New rules about pedestrian crossings

Did you know that the Highway Code is being updated? New amendments are set to come into force in January 2022 – and some of the chief changes concern pedestrian crossings.
If you’ve been driving for a while, you might find it tricky to adjust your motoring habits to take these new rules into account. But that could land you in legal trouble, or even cause an accident.
At Insurance Factory, we want to help you avoid any accidents and keep your driving record clean. So let’s take a look at the main changes, and why they’re being introduced.

And if you do get penalised for falling foul of the amended Highway Code, do contact us to arrange specialist convicted driver insurance.

Why are these amendments being introduced?

The changes aim to improve the safety of more vulnerable road users: namely, pedestrians, cyclists, and horse riders. Children, elderly and disabled people are also highlighted throughout the Highway Code as being particularly at risk.
In fact, every year, around 430 pedestrians are killed on the UK’s roads. That figure dropped considerably in 2020 as the Covid-19 pandemic led to a drastic reduction in road traffic.
Now, the government wants to “build back greener” from the pandemic, and achieve its target of net zero emissions by the year 2050.
In July 2020, the transport secretary Grant Shapps said: “Millions of us have found over the past year how cycling and walking are great ways to stay fit, ease congestion on the roads and do your bit for the environment. As we build back greener from the pandemic, we’re determined to keep that trend going by making active travel easier and safer for everyone.”
He announced new investments in infrastructure and other measures to encourage active travel, saying: “This £338 million package marks the start of what promises to be a great summer of cycling and walking, enabling more people to make those sustainable travel choices that make our air cleaner and cities greener.”
Part of that was a consultation about changes to the Highway Code, which has since concluded. The review was put before parliament on 1st December 2021 and is set to become law in late January 2022.

What is the ‘Hierarchy of Road Users’?

The overarching change is that a new section is being introduced to the Highway Code that creates a “hierarchy of road users” with “those most at risk in the event of a collision at the top.
In the amended Highway Code, you’ll find this section after the Introduction and before the more detailed road rules.
According to the new hierarchy: “Those in charge of vehicles that can cause the greatest harm in the event of a collision bear the greatest responsibility to take care and reduce the danger they pose to others.”
That means that drivers of motorised vehicles – especially lorries, but also cars – must be considerate of vulnerable users such as cyclists, horse riders, and pedestrians. And cyclists should give way to pedestrians on shared use paths, and horse riders on bridleways.
So car drivers who think they’re kings or queens of the road could be in for a shock! But the hierarchy stresses that everyone, no matter how they are using the road, must behave responsibly.

What does this mean in practice?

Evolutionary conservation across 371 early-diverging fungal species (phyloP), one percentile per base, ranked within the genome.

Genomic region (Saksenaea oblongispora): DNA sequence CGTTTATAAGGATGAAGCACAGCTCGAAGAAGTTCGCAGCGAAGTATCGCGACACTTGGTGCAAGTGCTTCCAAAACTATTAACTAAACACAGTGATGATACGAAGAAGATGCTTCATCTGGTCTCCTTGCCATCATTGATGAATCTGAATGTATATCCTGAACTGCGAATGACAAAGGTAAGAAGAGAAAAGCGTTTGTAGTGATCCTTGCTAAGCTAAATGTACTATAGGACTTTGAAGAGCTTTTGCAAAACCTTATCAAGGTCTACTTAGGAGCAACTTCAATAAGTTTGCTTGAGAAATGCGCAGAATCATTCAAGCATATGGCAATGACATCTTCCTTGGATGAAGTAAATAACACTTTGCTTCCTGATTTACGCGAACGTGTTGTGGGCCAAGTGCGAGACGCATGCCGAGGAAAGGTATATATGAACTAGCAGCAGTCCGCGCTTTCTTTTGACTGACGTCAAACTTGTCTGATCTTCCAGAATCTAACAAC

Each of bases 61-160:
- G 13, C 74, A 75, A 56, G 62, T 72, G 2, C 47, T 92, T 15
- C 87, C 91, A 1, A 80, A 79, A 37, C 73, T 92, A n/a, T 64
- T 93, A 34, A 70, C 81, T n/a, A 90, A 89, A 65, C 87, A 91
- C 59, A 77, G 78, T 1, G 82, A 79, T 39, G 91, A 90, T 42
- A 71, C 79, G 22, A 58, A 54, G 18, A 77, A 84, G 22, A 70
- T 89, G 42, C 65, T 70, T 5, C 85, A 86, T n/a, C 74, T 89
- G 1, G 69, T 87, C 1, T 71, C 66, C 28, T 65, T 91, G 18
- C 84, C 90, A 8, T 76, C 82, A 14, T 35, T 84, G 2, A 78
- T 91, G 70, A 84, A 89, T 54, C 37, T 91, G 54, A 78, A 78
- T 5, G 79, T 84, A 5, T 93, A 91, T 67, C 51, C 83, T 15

The new Rule H2 elaborates on what this ‘Hierarchy of Road Users’ means when it comes to pedestrian crossings. 
As is the case throughout the Highway Code, the words ‘must/ must not’ identify rules that are legal requirements. If you break these, you are committing an offence and can be penalised, probably with penalty points on your licence and a fine.
If the words ‘should/ should not’ or ‘do/ do not’ are used, then disobeying that rule is not an offence in itself. However, if you don’t abide by these rules and you’re in a collision, this could be used to establish your liability in court.
Rule H2 states: “At a junction you should give way to pedestrians crossing or waiting to cross a road into which or from which you are turning. You MUST give way to pedestrians on a zebra crossing, and to pedestrians and cyclists on a parallel crossing (see Rule 195).
“Pedestrians have priority when on a zebra crossing, on a parallel crossing or at light controlled crossings when they have a green signal.
“You should give way to pedestrians waiting to cross a zebra crossing, and to pedestrians and cyclists waiting to cross a parallel crossing.”
Some of this is new – and it’s explained more thoroughly in Rule 195, which we’ll look at now.

What are the rules in detail?

So Rule 195 in the Highway Code has been expanded. It now applies not only to zebra crossings for pedestrians, but also parallel crossings which serve both pedestrians and cyclists.
As before, motorists must give way to pedestrians (and now cyclists, too) who have moved onto the crossing.
But in the updated Highway Code, drivers are told they should also look out for pedestrians and cyclists approaching the crossing, and give way to those who are waiting to cross.
They should also be patient while waiting, and not use their horn or flash their lights to indicate to pedestrians that they should cross as this could be a danger to other drivers.
Rule 192 has also been expanded. Previously, it stated that drivers in queueing traffic should keep crossings clear; now, it adds that they should not enter crossings unless they are able to clear them completely.
If you’re a generally courteous and considerate driver, you might be puzzled at this point, wondering what’s really new.
Perhaps you’ve always regarded the habits listed above as good driving practice - and you’d be absolutely right! These changes are aimed at strengthening pedestrian priority, rather than creating any new motoring offences.
But if you fail to follow these rules and are in a collision, you might end up with a penalty for a motoring offence. You’re likely to need specialist convicted driver insurance to get back behind the wheel.